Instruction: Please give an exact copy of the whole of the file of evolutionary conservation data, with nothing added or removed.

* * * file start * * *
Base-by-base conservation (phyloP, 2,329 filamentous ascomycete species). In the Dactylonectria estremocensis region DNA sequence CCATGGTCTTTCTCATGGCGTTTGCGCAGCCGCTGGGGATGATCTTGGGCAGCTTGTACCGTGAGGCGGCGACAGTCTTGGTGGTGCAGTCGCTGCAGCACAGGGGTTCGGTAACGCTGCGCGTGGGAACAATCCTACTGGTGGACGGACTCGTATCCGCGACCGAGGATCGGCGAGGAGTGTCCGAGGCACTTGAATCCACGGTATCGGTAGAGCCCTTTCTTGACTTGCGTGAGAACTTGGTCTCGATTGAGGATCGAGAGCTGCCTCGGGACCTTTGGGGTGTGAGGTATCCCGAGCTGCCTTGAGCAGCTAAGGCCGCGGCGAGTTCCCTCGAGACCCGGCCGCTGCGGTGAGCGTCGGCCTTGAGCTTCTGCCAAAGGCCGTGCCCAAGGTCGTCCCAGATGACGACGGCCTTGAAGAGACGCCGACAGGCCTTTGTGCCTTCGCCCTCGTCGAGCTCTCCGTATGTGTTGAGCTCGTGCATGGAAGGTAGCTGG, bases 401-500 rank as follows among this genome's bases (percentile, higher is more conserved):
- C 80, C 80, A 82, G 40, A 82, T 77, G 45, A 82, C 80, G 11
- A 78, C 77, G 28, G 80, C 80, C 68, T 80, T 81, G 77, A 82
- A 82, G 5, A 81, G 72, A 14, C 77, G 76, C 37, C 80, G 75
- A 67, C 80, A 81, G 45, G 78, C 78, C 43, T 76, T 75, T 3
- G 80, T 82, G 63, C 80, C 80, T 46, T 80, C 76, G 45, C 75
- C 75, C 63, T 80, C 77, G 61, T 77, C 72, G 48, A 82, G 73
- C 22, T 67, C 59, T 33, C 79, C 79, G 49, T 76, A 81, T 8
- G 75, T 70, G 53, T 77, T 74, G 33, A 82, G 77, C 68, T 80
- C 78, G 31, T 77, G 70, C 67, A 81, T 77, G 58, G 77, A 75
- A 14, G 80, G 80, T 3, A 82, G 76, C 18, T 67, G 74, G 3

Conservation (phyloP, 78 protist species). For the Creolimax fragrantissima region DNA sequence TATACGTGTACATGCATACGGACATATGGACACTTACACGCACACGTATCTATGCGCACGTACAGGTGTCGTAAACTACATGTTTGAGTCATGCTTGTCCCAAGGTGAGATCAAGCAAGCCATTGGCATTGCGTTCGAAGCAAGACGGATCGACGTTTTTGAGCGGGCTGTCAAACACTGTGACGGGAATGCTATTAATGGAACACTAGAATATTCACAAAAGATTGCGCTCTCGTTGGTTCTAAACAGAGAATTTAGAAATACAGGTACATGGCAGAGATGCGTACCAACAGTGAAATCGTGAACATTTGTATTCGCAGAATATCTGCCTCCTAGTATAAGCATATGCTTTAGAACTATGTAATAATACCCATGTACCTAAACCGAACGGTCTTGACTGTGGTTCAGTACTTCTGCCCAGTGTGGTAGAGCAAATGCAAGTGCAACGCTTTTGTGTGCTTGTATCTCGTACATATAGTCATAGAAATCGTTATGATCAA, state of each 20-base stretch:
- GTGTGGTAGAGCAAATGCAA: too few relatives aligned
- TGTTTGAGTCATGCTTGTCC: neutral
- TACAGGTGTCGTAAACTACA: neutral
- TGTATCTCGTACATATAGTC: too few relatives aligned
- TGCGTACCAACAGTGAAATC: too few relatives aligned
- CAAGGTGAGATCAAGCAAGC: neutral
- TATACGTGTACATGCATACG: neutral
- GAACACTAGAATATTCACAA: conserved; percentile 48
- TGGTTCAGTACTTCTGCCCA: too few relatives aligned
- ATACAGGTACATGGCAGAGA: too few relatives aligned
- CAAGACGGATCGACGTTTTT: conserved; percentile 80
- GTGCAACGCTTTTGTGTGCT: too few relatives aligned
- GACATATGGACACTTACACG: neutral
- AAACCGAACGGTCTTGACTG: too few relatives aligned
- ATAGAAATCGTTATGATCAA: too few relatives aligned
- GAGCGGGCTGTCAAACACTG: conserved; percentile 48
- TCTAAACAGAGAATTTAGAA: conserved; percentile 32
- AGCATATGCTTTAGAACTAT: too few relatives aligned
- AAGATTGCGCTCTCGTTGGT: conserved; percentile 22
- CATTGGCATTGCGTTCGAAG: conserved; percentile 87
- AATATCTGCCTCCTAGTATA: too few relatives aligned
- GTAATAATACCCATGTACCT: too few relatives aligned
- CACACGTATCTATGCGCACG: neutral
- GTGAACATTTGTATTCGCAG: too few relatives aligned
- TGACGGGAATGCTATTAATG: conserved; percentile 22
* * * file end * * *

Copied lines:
Base-by-base conservation (phyloP, 2,329 filamentous ascomycete species). In the Dactylonectria estremocensis region DNA sequence CCATGGTCTTTCTCATGGCGTTTGCGCAGCCGCTGGGGATGATCTTGGGCAGCTTGTACCGTGAGGCGGCGACAGTCTTGGTGGTGCAGTCGCTGCAGCACAGGGGTTCGGTAACGCTGCGCGTGGGAACAATCCTACTGGTGGACGGACTCGTATCCGCGACCGAGGATCGGCGAGGAGTGTCCGAGGCACTTGAATCCACGGTATCGGTAGAGCCCTTTCTTGACTTGCGTGAGAACTTGGTCTCGATTGAGGATCGAGAGCTGCCTCGGGACCTTTGGGGTGTGAGGTATCCCGAGCTGCCTTGAGCAGCTAAGGCCGCGGCGAGTTCCCTCGAGACCCGGCCGCTGCGGTGAGCGTCGGCCTTGAGCTTCTGCCAAAGGCCGTGCCCAAGGTCGTCCCAGATGACGACGGCCTTGAAGAGACGCCGACAGGCCTTTGTGCCTTCGCCCTCGTCGAGCTCTCCGTATGTGTTGAGCTCGTGCATGGAAGGTAGCTGG, bases 401-500 rank as follows among this genome's bases (percentile, higher is more conserved):
- C 80, C 80, A 82, G 40, A 82, T 77, G 45, A 82, C 80, G 11
- A 78, C 77, G 28, G 80, C 80, C 68, T 80, T 81, G 77, A 82
- A 82, G 5, A 81, G 72, A 14, C 77, G 76, C 37, C 80, G 75
- A 67, C 80, A 81, G 45, G 78, C 78, C 43, T 76, T 75, T 3
- G 80, T 82, G 63, C 80, C 80, T 46, T 80, C 76, G 45, C 75
- C 75, C 63, T 80, C 77, G 61, T 77, C 72, G 48, A 82, G 73
- C 22, T 67, C 59, T 33, C 79, C 79, G 49, T 76, A 81, T 8
- G 75, T 70, G 53, T 77, T 74, G 33, A 82, G 77, C 68, T 80
- C 78, G 31, T 77, G 70, C 67, A 81, T 77, G 58, G 77, A 75
- A 14, G 80, G 80, T 3, A 82, G 76, C 18, T 67, G 74, G 3

Conservation (phyloP, 78 protist species). For the Creolimax fragrantissima region DNA sequence TATACGTGTACATGCATACGGACATATGGACACTTACACGCACACGTATCTATGCGCACGTACAGGTGTCGTAAACTACATGTTTGAGTCATGCTTGTCCCAAGGTGAGATCAAGCAAGCCATTGGCATTGCGTTCGAAGCAAGACGGATCGACGTTTTTGAGCGGGCTGTCAAACACTGTGACGGGAATGCTATTAATGGAACACTAGAATATTCACAAAAGATTGCGCTCTCGTTGGTTCTAAACAGAGAATTTAGAAATACAGGTACATGGCAGAGATGCGTACCAACAGTGAAATCGTGAACATTTGTATTCGCAGAATATCTGCCTCCTAGTATAAGCATATGCTTTAGAACTATGTAATAATACCCATGTACCTAAACCGAACGGTCTTGACTGTGGTTCAGTACTTCTGCCCAGTGTGGTAGAGCAAATGCAAGTGCAACGCTTTTGTGTGCTTGTATCTCGTACATATAGTCATAGAAATCGTTATGATCAA, state of each 20-base stretch:
- GTGTGGTAGAGCAAATGCAA: too few relatives aligned
- TGTTTGAGTCATGCTTGTCC: neutral
- TACAGGTGTCGTAAACTACA: neutral
- TGTATCTCGTACATATAGTC: too few relatives aligned
- TGCGTACCAACAGTGAAATC: too few relatives aligned
- CAAGGTGAGATCAAGCAAGC: neutral
- TATACGTGTACATGCATACG: neutral
- GAACACTAGAATATTCACAA: conserved; percentile 48
- TGGTTCAGTACTTCTGCCCA: too few relatives aligned
- ATACAGGTACATGGCAGAGA: too few relatives aligned
- CAAGACGGATCGACGTTTTT: conserved; percentile 80
- GTGCAACGCTTTTGTGTGCT: too few relatives aligned
- GACATATGGACACTTACACG: neutral
- AAACCGAACGGTCTTGACTG: too few relatives aligned
- ATAGAAATCGTTATGATCAA: too few relatives aligned
- GAGCGGGCTGTCAAACACTG: conserved; percentile 48
- TCTAAACAGAGAATTTAGAA: conserved; percentile 32
- AGCATATGCTTTAGAACTAT: too few relatives aligned
- AAGATTGCGCTCTCGTTGGT: conserved; percentile 22
- CATTGGCATTGCGTTCGAAG: conserved; percentile 87
- AATATCTGCCTCCTAGTATA: too few relatives aligned
- GTAATAATACCCATGTACCT: too few relatives aligned
- CACACGTATCTATGCGCACG: neutral
- GTGAACATTTGTATTCGCAG: too few relatives aligned
- TGACGGGAATGCTATTAATG: conserved; percentile 22